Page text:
The Origins of a fucked-up body complex.
A pudgy 13 year old girl in a purple knit sun dress and matching head band sits, locked, in her father’s suburban. She shoves down a few Reese’s peanut butter cups as alligator tears fall down her puffy pink cheeks. It’s Easter Sunday, and as she devours her sugary loot from the bunny, her heart is filled with a new found self-hatred.
“All this candy is making you chubby…”
Her grandfather, whom she greatly admired, had sat her down only moments before.
“You need to eat less, like your grandmother.”
He continued to say…
“No one will like you if you are fat.”
The words cut at her.
No One Will Like You If You Are Fat.
NO ONE will LIKE YOU if you are FAT.
NO one will LIKE you if you are FAT.
She eats another Reese’s.
She will stay safe in that SUV for eternity, she thinks, no one can tell her she’s fat if she’s in there.
No one can give her any more complexes if she chooses eternal solitude.
*Spoiler Alert: The little girl is me.*
When I look back on my life- I am sure that it is at this precise moment, this singularity of time and space that my entire world shifted. I go back to that sticky suburban, on that hot Easter Sunday and I can pinpoint the exact second where my soul got its first taste of self-loathing and shame.
It is the moment my innocence and blissful unawares were ripped away from me… to be replaced with a certain special kind of body hatred only a young girl can have; the kind that mutates as you age into body-dysmorphia and self-contempt . The sort of complex that festers inside your head and makes you believe you are "fat," even when you are not.
It is forever on, from that tiny moment, that I would not be locked in an oversize (and entirely maroon) SUV; but rather, in the emblematic prison that is:
Valuing yourself based on your appearance.
Now I’m not going to blame my grandfather here, entirely.
He was merely the catalyst that opened my eyes to the greater influences around me: mainstream media, my mother, advertisements, MTV, seventeen magazine and, worst of all, *shudders*
Other Teenage Girls
As if hating yourself for being chubby at the age of 13 isn’t hard enough, let’s throw in some acne, awkward glasses, a complex passed down from your mother, gap kids clothes in the late 90’s (which consisted of entirely too much corduroy) and – oh hey, JUNIOR HIGH SCHOOL.
(*For my STL readers: Junior High is a cruel stratagem in which grades 8 and 9 are placed in the same school. So, instead of separating the children from the teenagers, someone had the horrible idea to put all pre-pubescent shitheads under one roof.)
Girls in Jr. High are a rare form of beast- they’re hormonal, judgmental, vicious animals. The popular girls (generally the rich ones with big boobs) would eat girls like me for breakfast. I was middle class, middle height, middle sized and right smack dab in the middle of their universe… I would not have been able to quantify this then, but my involvement in all things “popular girl” was, perhaps, my early efforts to 'stick-it-to-the-man', so to speak.
I never really shied away from their teasing, in fact- more often, I leaned in. If they called me slow- I’d join the track team. (Only to find out I was, in fact, too slow - so I became the track team manager.) If they said I was ugly- I’d audition for the leading role in the school play (only to be cast as the heinous sister.) If they told me I was too klutzy- I would walk around with a confident swagger that emulated theirs (only to subsequently trip up the stairs and break my wrist.)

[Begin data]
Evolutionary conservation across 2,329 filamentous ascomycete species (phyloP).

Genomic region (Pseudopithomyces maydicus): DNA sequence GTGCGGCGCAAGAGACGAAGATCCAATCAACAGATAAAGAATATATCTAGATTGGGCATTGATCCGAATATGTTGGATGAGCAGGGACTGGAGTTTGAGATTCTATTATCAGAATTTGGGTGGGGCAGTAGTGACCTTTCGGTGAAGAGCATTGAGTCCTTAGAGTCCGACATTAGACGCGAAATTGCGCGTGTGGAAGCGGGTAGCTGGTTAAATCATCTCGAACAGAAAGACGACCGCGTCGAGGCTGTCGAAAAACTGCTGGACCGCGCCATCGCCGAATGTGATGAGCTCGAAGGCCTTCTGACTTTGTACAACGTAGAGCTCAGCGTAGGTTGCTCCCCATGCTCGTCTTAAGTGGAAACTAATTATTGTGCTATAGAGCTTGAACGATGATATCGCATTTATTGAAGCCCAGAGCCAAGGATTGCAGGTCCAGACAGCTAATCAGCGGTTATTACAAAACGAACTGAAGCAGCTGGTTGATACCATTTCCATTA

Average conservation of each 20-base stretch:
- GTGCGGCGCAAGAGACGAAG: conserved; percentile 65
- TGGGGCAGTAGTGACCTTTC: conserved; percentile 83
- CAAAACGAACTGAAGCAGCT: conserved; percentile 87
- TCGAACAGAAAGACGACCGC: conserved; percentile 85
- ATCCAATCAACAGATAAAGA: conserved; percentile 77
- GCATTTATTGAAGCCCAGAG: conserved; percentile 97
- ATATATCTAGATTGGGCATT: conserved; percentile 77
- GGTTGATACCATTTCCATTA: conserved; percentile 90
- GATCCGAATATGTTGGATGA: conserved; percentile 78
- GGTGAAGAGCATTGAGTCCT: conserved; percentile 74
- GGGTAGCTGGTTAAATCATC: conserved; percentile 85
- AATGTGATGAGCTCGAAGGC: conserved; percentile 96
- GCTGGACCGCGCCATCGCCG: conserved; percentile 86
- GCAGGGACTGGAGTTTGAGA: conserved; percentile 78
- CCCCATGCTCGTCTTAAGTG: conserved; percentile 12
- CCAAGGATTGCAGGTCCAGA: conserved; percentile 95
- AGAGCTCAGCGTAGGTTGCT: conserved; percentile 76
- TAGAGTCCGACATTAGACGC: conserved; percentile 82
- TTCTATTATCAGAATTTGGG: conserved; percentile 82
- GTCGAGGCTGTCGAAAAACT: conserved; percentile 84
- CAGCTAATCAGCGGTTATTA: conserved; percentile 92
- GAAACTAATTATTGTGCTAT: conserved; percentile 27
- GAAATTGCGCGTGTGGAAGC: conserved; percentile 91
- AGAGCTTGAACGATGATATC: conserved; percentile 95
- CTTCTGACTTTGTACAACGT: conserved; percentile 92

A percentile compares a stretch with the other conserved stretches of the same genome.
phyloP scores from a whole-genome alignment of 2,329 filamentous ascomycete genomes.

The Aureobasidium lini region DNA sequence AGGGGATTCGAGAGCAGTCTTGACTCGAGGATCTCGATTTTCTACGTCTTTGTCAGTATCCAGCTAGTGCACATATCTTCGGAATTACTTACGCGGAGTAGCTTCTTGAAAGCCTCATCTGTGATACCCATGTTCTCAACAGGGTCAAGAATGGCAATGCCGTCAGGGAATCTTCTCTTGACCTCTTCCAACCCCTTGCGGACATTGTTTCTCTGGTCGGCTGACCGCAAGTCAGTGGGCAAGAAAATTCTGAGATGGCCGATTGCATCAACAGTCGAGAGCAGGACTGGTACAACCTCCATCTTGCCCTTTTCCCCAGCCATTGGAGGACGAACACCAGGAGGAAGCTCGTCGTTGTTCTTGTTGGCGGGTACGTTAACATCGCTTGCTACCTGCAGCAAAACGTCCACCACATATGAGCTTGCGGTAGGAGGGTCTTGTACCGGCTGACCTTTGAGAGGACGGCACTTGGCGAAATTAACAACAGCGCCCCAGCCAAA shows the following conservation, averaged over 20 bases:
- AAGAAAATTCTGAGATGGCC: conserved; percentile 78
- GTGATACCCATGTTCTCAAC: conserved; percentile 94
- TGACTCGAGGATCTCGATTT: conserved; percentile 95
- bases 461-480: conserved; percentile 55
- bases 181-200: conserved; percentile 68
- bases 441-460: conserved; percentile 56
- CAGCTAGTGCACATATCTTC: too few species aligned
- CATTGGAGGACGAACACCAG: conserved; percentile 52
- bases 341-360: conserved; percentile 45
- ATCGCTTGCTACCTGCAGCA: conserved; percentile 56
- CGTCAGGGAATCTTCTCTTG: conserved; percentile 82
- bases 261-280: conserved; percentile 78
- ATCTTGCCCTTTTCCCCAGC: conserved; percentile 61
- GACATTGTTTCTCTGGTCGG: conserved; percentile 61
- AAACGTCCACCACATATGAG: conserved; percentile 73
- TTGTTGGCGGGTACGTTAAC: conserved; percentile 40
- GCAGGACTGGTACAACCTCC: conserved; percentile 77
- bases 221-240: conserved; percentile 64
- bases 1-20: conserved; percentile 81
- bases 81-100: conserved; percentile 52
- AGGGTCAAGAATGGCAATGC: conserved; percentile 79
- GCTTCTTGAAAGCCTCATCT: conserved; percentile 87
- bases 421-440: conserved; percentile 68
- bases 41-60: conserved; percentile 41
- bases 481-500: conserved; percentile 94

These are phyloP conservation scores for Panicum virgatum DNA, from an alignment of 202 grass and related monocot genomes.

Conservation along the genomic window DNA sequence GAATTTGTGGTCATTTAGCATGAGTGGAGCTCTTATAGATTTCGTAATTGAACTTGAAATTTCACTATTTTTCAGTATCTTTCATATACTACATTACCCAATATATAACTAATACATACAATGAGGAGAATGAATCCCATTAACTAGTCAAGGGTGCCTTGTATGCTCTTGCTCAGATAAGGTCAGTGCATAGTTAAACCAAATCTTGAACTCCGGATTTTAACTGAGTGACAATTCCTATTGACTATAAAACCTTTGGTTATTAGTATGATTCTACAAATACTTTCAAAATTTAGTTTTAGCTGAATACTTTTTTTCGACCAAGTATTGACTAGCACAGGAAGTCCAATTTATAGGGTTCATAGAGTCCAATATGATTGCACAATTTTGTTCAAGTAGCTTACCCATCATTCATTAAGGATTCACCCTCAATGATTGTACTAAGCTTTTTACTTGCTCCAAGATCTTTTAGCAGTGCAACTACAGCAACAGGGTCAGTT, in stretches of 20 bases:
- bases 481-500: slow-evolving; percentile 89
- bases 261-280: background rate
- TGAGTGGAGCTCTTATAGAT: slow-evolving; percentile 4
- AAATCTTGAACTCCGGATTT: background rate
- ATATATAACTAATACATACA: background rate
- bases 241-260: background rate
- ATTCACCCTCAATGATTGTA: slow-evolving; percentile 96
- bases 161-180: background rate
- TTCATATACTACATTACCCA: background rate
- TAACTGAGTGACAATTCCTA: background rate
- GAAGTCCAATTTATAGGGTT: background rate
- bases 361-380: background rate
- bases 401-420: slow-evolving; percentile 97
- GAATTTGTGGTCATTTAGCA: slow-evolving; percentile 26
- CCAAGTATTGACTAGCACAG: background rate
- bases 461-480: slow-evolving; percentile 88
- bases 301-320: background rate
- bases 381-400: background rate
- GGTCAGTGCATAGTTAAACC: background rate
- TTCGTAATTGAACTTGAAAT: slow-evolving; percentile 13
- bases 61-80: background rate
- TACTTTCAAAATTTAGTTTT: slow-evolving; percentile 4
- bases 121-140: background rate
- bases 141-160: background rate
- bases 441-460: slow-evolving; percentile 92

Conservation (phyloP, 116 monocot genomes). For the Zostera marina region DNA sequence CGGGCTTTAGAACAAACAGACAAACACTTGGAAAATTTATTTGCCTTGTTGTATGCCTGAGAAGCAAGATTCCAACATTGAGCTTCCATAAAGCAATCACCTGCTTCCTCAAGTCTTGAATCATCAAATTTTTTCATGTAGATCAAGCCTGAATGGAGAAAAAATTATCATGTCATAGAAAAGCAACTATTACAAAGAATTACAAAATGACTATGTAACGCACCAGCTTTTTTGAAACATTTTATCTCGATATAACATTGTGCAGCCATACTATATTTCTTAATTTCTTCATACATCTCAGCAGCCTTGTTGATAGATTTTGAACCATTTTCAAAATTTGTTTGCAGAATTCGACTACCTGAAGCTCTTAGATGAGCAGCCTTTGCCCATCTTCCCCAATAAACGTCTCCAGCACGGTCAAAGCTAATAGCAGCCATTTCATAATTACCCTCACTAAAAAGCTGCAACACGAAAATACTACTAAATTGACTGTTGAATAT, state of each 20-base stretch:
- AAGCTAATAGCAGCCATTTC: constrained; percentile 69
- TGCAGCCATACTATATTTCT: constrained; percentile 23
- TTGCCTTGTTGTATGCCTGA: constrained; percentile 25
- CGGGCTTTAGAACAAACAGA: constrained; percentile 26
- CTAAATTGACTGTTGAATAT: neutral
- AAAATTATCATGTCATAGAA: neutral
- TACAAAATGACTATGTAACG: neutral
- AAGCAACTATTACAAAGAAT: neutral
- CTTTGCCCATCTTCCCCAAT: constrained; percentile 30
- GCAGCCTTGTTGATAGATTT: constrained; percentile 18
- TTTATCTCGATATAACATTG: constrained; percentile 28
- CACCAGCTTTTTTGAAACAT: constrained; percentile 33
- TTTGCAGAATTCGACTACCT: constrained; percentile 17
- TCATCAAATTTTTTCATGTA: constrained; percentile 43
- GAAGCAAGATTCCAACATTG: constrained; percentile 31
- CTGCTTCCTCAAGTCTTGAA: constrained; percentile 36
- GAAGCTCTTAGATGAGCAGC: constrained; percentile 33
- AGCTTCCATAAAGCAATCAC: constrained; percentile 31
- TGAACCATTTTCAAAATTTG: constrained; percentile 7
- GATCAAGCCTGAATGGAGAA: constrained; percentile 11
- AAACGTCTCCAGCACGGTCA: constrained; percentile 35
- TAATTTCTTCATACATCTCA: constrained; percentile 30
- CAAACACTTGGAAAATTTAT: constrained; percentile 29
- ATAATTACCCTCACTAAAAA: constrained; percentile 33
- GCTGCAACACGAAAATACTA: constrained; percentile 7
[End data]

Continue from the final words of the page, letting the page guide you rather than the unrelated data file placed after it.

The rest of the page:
AND, if they told me I wasn’t popular enough- I would try out for the cheerleading squad.
This, ladies and gentleman, would be the greatest regret of my life.
8th Grade- Women’s JV basketball
The only thing worse than the Women’s JV Basketball squad (I know, I know- you’re thinking ‘what could be WORSE than the women’s JV BASKETBALL SQUAD!?”) was being on the wrestling squad… I thank god every day that, at the very least, I made it beyond cheering from a seated position quietly rooting for boys in leotards, drooling profusely from their mouthpieces. (Always look on the bright side- amiright?!)
This was the year I was introduced to body shaming. The cruel heckles of the skinny girls and popular boys delineating the haves and the have-nots; the value of your person was only to be defined by your bust size and waist line. My waist line was larger than my bust size, so I will let you guess which category I fell into... And, because I apparently didn’t get enough embarrassment from being the tubby short cheerleader who had the lowest jumps, (because of the sheer amount of baby fat they expected me to launch off the ground) I decided to try out again for the next year…
9th Grade- Varsity Basketball
I had worked on my jumps, I had practiced the splits, I’d even quit pointe ballet to hone in on my “cheerleading athleticism,” and it had paid off! (Not in the long run, I assure you.) Varsity! Men and Women’s basketball.
While some would say the pinnacle of cheerleading was the Football squad, I was perfectly content to be on the sidelines in a warm, musty, half-filled gymnasium; rather than in questionably tight wind pants, “nipping out” in 30-degree temperatures in front of our entire student body.
The basketball squad would stand in two rows and the formula was this:
Boys Games: The pretty skinnier girls with the boobs in the front row (cheering for their rotating ‘boyfriend of the week’) and the girls with “heart” in the back.
Girls Games: The heart-filled chubsters in the front, the bored pretty girls in the back.
“We have to rotate to keep it fair.” I remember the cheer captain had once told me. “Don’t feel bad, you get to stand in the front for the women’s games!!” I should point out that no one hates Women’s basketball cheerleaders more than women who actually play basketball, so…lucky me.
10th & 11th -I can’t believe I’m still subjecting myself to this either.
By this point it was now a matter of pride. I didn’t like cheerleading, in fact I despised it. Aside from the one redeeming fact that I had a best friend on the squad with me, the rest of it was a total mind fuck. Every photo op, every rally and assembly, every game day I would don my cheer costume and hope to god I wasn’t too bloated to zip the skirt, I would say a silent prayer that whomever I was crushing on was out sick that day, I’d neurotically check my reflection in the bathroom to make sure I didn’t have a rouge, unsightly armpit hair. (*which actually happened once- I refused to lift my arms the entire game. I'll tell you this, it is incredibly hard to cheerlead with your arms glued to your sides in fear that someone in the stands might see your lone, half-inch long, first arm pit hair ever...)